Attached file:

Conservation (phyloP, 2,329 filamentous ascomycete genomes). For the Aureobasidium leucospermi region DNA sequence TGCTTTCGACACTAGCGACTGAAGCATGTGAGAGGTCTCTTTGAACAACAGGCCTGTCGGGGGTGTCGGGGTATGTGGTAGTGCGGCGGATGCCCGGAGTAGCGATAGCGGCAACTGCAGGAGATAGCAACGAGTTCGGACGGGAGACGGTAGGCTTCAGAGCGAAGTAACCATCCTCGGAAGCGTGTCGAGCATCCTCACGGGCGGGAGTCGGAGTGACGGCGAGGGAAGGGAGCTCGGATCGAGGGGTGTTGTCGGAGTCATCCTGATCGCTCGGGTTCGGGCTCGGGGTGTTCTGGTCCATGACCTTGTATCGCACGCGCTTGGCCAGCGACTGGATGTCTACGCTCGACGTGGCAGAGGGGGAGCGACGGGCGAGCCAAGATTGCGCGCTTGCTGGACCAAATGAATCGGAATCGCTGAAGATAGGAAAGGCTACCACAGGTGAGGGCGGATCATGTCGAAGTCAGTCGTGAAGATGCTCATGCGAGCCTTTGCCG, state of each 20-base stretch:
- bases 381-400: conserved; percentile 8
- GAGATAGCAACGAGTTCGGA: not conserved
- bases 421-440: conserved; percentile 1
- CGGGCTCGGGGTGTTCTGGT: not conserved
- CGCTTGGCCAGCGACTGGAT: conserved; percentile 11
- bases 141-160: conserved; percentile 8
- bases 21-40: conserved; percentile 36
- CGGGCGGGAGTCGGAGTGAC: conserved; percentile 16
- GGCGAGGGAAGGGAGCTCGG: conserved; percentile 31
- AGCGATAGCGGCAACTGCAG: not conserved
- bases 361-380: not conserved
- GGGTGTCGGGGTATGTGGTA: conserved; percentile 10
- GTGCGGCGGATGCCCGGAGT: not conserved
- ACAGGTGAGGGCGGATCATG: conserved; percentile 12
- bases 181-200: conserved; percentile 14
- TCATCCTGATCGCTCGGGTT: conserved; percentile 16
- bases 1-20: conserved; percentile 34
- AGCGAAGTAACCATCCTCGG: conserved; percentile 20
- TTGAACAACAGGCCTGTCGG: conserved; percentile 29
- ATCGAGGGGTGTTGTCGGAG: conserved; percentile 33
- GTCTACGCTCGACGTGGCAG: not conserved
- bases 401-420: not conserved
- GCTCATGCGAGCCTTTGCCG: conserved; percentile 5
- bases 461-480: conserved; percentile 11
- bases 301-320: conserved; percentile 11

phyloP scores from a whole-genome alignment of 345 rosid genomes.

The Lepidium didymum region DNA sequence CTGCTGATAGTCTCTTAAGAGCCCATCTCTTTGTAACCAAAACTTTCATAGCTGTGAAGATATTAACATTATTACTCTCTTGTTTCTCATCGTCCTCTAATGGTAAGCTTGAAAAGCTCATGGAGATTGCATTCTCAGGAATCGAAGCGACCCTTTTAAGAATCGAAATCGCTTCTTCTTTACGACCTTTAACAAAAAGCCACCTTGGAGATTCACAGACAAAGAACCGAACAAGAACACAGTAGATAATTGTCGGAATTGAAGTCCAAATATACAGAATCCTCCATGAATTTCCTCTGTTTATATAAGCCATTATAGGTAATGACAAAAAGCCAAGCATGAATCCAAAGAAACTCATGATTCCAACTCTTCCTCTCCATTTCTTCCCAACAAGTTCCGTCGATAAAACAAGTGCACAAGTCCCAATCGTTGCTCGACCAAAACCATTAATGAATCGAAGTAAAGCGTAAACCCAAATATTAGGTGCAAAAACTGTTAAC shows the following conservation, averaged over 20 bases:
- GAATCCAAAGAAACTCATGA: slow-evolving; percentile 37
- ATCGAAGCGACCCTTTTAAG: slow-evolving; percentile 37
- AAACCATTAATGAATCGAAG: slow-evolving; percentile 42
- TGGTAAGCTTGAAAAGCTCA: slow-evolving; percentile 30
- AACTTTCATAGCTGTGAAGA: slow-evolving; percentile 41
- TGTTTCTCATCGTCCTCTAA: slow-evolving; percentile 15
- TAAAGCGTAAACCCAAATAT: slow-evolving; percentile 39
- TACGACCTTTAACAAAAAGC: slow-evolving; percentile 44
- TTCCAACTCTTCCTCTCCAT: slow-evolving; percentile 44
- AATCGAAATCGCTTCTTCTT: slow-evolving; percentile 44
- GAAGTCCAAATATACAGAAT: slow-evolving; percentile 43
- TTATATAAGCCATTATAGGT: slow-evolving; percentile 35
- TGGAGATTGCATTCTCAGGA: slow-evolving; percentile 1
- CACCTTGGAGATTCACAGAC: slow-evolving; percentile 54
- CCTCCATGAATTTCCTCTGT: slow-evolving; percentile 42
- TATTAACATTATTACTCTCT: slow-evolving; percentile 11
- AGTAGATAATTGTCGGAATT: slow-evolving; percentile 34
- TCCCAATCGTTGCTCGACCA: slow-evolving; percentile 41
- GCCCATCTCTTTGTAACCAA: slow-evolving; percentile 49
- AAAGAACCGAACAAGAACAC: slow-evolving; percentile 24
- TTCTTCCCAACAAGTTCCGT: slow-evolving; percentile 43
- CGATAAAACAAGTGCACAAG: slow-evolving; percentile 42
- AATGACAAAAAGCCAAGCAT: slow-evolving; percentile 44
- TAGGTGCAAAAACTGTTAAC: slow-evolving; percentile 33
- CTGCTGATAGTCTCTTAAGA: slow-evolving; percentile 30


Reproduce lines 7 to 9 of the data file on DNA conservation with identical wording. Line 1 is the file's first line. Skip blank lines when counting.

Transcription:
- bases 141-160: conserved; percentile 8
- bases 21-40: conserved; percentile 36
- CGGGCGGGAGTCGGAGTGAC: conserved; percentile 16